Connect with James Madison University and learn more about how our people and programs are making positive change in the world
Consider this your invitation to
Be the Change.
Ask Hilary Jacobson ('09) about her Madison Experience, and you'll hear plenty -- biotechnology studies, research opportunities, collaboration with supportive professors, global perspective, international service.
As a student in the pre-physician assistant concentration, Jacobson did research on Lacritin, a tear protein found in the eye, in the laboratory of Dr. Ronald Raab, a professor of integrated science and technology. "I enjoyed the classes that Dr. Raab taught and working with him, so I asked him if I could be part of his project," Jacobson said.
Confident in her expanding healthcare skills, Jacobson applied to go on a medical service-learning trip to Mexico and to become a peer adviser in the university's orientation office and joined the Harrisonburg Rescue Squad. Her engagement outside of the classroom, she says, transformed her classroom experience.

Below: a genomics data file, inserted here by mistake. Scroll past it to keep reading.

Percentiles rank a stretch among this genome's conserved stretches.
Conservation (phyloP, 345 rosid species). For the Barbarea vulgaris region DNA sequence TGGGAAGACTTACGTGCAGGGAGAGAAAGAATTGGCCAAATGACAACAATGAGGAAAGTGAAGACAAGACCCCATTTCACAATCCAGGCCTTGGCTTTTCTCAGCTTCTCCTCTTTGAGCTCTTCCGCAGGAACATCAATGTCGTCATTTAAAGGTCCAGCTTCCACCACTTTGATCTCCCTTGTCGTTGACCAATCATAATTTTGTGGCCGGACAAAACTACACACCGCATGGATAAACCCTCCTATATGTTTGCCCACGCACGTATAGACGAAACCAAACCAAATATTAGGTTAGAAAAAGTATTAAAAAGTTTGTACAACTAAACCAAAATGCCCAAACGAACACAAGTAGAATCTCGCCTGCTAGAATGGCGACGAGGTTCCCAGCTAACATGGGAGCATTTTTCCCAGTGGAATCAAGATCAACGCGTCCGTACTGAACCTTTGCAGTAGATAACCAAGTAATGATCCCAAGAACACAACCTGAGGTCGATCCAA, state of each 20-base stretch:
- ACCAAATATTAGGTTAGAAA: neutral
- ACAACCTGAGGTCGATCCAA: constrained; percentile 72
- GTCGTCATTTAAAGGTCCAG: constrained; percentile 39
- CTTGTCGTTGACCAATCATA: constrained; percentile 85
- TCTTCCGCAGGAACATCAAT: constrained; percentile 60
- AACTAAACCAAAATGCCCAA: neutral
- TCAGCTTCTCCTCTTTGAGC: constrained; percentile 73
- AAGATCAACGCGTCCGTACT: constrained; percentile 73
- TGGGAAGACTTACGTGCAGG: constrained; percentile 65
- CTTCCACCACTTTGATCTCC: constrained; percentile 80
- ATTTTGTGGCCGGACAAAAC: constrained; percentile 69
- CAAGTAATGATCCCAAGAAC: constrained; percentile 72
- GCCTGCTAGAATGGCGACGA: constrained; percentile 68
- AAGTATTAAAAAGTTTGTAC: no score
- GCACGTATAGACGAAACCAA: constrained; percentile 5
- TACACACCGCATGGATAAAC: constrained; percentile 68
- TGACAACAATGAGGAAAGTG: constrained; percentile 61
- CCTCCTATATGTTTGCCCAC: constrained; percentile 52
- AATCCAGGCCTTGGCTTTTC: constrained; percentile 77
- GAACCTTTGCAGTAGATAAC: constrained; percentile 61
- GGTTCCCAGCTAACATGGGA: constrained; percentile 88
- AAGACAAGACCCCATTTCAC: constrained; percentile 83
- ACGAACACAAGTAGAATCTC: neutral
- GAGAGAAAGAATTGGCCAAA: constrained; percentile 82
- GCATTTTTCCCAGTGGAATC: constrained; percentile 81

"At JMU, the professors really like to hear what you're getting involved in, what you're doing outside of their classrooms and how those classroom experiences are enriching your outside world and your outside world is enriching your classroom experience," she said.
Jacobson's Madison Experience is unique and typical at the same time. JMU is known to put the focus on each student's individual strengths and to provide plenty of opportunities for personal growth. And Madison's students are known to work hard, play hard and develop strong and meaningful relationships with each other and their professors during their years on campus. That engagement is recognized as a key factor in a successful college experience.
"JMU provides you a hands-on learning opportunity to see what you're interested in, and more importantly, see what you're not interested in," Jacobson said. "It enhances your classroom experiences by over a hundredfold. You can't put a price on it."
Her Madison Experience was so meaningful that Jacobson plans to enroll in the university's graduate program for physician assistants after completing a one-year internship with International Service Learning.
"Everything about Madison is made for you," she said. "JMU truly offers you any opportunity that you could possibly imagine."